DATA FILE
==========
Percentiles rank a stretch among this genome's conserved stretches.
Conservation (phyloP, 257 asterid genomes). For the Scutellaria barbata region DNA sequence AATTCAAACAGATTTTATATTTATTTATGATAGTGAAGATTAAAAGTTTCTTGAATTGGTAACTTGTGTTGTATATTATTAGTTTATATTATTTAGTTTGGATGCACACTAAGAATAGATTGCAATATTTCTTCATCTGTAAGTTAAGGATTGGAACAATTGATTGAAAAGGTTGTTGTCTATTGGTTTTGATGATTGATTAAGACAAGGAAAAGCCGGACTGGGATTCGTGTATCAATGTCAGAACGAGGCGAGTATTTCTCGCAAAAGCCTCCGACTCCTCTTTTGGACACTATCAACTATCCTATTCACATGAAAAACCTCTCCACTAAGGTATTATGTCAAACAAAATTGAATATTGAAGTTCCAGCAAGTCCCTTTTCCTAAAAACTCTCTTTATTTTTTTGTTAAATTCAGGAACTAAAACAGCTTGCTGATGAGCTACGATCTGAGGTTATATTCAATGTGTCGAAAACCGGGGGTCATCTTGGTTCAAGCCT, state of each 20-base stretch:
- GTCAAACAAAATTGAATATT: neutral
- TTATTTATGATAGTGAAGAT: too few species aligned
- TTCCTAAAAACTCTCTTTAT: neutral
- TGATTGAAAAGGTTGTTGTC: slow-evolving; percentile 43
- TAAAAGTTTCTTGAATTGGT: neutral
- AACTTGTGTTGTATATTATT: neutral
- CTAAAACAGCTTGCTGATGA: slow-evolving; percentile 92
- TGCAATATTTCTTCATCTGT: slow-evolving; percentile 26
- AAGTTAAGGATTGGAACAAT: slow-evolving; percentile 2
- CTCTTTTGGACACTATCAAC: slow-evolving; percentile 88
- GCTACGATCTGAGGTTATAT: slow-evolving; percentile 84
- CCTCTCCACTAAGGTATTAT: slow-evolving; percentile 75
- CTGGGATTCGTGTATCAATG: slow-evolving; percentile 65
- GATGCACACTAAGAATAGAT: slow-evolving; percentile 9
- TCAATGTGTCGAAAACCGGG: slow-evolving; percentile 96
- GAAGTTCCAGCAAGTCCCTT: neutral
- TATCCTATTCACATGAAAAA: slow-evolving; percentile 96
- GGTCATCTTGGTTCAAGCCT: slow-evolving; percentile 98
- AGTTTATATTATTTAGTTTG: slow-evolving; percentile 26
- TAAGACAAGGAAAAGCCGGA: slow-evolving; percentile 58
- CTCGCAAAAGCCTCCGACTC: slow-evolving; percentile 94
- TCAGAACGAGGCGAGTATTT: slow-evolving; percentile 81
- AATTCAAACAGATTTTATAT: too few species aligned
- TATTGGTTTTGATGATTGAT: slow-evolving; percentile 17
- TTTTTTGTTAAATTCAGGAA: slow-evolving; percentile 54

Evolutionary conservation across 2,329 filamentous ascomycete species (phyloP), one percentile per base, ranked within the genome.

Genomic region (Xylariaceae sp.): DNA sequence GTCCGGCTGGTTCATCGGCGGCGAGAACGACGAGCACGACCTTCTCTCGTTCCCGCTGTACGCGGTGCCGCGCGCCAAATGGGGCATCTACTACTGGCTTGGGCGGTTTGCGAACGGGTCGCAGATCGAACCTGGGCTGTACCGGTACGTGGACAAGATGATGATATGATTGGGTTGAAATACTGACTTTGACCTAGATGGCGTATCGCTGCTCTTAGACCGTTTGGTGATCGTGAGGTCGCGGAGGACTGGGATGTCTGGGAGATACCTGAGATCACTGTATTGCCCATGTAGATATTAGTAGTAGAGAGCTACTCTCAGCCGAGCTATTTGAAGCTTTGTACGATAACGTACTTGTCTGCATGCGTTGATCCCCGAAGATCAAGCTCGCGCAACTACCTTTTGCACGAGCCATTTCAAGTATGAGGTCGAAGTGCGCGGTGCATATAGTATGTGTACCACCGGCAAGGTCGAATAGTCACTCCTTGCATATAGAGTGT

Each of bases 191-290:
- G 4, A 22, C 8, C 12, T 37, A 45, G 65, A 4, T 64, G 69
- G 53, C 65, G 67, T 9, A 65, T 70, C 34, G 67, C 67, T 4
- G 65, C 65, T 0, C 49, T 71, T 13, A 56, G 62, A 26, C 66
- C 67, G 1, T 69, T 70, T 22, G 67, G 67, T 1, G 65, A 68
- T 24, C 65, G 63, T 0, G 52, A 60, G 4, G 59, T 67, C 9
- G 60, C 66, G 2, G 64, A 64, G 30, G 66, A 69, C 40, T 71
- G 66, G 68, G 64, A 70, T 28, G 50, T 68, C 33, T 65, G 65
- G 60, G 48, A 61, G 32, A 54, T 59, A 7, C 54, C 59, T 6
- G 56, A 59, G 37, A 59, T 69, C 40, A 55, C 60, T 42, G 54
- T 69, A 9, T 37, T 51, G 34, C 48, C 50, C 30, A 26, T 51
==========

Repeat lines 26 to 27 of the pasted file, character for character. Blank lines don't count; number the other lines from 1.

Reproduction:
- TATTGGTTTTGATGATTGAT: slow-evolving; percentile 17
- TTTTTTGTTAAATTCAGGAA: slow-evolving; percentile 54